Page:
Texas Alexander
(born Alger Alexander)

1880 or 1900 - 1955
Birthplace: Leona, Texas

"Ninety-Eight Degree Blues" (114 k, 10 sec.)

Unlike most other bluesmen of his era, Alexander never learned how to play the guitar or any other instrument. He first recorded in 1927 for the Okeh label; in all, he recorded more than sixty titles, most of which were released prior to 1930. Some sessions were done with the Mississippi Sheiks, others with noted jazz trumpeter King Oliver and pianist Clarence Williams.

A first-generation East Texas blues singer, Alger 'Texas" Alexander developed a vocal style closely linked to the field hollers, work shouts, and prison songs he heard around him in the early l900s. Little is known about his personal life other than he periodically worked in cotton fields and on railroad gangs, sang at picnics and socials, and was an older cousin of Lightnin' Hopkins.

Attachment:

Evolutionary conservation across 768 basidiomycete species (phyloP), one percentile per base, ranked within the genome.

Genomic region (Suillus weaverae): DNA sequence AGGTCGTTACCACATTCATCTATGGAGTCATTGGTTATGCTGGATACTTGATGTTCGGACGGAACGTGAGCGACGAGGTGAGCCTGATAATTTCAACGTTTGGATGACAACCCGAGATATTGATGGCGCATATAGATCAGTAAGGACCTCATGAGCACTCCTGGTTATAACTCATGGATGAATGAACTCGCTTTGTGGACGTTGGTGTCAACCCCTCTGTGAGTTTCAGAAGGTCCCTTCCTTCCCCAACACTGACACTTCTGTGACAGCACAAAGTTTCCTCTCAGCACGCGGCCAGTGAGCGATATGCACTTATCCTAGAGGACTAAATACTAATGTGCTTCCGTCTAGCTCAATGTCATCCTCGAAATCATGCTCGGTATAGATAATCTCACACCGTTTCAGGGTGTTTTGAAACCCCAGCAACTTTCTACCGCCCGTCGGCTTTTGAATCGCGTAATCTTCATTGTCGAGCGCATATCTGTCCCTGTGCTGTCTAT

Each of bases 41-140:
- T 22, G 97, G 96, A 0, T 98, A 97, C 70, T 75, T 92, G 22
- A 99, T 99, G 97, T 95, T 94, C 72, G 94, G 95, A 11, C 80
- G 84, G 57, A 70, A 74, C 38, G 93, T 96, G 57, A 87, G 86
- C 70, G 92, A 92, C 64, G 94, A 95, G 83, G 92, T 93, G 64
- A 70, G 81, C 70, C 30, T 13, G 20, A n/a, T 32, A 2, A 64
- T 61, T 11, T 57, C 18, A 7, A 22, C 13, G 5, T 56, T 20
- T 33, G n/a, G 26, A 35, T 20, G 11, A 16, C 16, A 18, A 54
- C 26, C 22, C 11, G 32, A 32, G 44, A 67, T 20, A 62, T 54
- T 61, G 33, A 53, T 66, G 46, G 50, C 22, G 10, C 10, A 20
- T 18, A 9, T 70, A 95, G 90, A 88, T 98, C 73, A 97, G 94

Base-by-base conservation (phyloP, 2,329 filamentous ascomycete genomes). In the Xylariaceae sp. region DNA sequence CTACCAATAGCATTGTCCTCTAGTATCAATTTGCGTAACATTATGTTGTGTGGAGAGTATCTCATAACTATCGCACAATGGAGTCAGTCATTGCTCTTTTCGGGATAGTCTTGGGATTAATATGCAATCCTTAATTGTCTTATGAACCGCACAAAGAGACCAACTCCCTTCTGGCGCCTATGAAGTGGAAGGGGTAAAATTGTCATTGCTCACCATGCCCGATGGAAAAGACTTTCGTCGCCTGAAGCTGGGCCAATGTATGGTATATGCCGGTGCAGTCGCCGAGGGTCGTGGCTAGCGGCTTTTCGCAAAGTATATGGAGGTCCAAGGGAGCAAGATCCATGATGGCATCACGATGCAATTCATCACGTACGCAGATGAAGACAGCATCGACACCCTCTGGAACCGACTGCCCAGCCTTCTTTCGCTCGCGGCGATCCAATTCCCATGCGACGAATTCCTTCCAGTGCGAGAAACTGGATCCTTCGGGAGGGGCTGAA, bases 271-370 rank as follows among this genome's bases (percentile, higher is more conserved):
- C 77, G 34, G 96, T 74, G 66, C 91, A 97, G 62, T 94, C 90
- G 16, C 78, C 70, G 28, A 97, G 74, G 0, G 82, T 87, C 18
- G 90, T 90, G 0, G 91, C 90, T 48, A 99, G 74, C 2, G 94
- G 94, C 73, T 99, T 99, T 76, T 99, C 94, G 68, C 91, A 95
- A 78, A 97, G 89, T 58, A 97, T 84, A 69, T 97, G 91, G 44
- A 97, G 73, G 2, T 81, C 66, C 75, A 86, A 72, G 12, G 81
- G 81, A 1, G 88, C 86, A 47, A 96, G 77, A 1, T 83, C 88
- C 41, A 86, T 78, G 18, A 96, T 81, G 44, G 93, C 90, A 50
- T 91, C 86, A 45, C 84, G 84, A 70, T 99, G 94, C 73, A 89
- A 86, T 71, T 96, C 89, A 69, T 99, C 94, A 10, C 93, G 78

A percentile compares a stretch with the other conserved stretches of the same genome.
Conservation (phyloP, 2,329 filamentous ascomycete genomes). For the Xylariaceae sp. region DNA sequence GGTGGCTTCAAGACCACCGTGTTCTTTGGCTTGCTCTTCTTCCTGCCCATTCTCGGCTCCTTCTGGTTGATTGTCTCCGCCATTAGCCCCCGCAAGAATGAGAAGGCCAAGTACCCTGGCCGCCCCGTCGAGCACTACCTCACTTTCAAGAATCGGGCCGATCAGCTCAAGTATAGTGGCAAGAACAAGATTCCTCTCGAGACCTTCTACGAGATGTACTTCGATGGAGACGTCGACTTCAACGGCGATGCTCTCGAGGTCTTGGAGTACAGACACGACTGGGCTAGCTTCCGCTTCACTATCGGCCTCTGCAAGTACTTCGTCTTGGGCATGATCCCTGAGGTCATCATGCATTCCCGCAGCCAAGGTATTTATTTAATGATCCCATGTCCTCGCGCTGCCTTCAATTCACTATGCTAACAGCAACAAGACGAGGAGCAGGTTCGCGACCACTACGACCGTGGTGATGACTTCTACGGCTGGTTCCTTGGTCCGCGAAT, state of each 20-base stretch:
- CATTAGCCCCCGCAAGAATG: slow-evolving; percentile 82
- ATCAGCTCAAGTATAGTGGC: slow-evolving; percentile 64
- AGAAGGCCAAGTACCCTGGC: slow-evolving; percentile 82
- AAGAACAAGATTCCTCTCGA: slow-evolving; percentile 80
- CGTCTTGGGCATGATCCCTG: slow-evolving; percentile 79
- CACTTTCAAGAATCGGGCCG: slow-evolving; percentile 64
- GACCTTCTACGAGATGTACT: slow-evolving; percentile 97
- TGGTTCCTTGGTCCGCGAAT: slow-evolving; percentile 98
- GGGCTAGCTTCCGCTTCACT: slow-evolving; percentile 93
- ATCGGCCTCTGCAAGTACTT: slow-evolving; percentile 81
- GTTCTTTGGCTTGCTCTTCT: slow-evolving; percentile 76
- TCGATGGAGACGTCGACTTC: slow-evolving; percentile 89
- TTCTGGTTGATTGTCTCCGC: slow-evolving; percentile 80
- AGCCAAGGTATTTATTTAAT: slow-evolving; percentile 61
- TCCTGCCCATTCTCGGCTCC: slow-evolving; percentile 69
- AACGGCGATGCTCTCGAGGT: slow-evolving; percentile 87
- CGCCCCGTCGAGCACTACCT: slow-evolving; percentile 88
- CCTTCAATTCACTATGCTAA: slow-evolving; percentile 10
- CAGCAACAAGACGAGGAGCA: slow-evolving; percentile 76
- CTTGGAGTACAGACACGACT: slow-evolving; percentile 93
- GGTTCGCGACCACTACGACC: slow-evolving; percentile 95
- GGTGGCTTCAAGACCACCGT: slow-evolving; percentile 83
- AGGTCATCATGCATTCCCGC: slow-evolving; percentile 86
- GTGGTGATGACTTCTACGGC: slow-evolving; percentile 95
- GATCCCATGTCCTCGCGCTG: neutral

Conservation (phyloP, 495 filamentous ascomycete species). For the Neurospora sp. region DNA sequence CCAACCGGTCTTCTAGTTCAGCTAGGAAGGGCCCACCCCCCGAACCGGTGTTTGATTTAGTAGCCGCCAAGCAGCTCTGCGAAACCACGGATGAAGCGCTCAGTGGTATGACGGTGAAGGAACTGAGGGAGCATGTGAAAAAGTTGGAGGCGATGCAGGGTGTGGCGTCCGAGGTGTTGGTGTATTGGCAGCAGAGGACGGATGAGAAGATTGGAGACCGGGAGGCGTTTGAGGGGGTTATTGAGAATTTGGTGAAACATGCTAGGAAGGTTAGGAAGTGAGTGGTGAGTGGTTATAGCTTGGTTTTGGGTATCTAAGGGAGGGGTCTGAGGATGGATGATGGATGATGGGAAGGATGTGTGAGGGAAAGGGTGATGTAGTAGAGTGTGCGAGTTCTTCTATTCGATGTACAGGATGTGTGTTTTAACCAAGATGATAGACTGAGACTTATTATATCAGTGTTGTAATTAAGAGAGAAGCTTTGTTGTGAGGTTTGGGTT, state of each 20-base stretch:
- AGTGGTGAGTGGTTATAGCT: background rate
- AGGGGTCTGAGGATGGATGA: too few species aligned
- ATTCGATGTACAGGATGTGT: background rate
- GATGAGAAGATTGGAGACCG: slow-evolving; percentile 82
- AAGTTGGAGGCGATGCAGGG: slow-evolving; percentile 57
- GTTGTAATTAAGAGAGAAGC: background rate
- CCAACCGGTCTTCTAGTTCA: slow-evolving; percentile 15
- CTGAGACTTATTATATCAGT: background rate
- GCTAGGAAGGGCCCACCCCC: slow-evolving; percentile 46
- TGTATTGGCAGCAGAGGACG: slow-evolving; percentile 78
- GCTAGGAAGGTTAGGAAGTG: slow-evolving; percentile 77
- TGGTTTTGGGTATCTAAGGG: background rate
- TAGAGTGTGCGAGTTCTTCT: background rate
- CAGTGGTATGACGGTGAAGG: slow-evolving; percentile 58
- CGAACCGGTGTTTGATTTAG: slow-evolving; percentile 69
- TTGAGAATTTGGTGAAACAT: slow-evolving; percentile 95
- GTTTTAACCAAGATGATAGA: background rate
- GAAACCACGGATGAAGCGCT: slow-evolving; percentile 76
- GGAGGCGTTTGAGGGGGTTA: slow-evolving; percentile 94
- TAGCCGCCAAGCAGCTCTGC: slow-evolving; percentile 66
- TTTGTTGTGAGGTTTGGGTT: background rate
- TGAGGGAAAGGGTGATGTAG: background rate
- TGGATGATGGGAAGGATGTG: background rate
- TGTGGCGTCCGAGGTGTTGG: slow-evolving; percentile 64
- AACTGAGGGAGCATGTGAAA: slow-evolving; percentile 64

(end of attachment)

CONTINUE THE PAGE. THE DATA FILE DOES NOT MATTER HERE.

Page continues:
Many of Alexander's best songs possessed prison or work themes and reflected East Texas culture. Some of his more popular songs- "Ninety-Eight Degree Blues" (114 k 10 sec.), "Penitentiary Moan Blues," and "Texas Troublesome Blues" attest to this.

Alexander was a drifter who lived for a while in the Deep Ellum section of Dallas, where he allegedly spent time in prison for murder. He continued to drift and sing the blues throughout the 1940s. In 1947, he recorded with Lightnin' Hopkins for Aladdin. Three years later he cut a couple of sides for the tiny Freedom label but these final recordings attracted little attention. Alexander eventually faded from the Texas blues sceneand he died sometime around 1955 in Houston.

"Ninety-Eight Degree Blues" is from Legends of the Blues - Volume 2 Copyright Sony Music Entertainment Inc., 1991. Little Hat Jones accompanied with guitar, originally cut this with Texas Alexander on 14 June 1929 in San Antonio, Texas.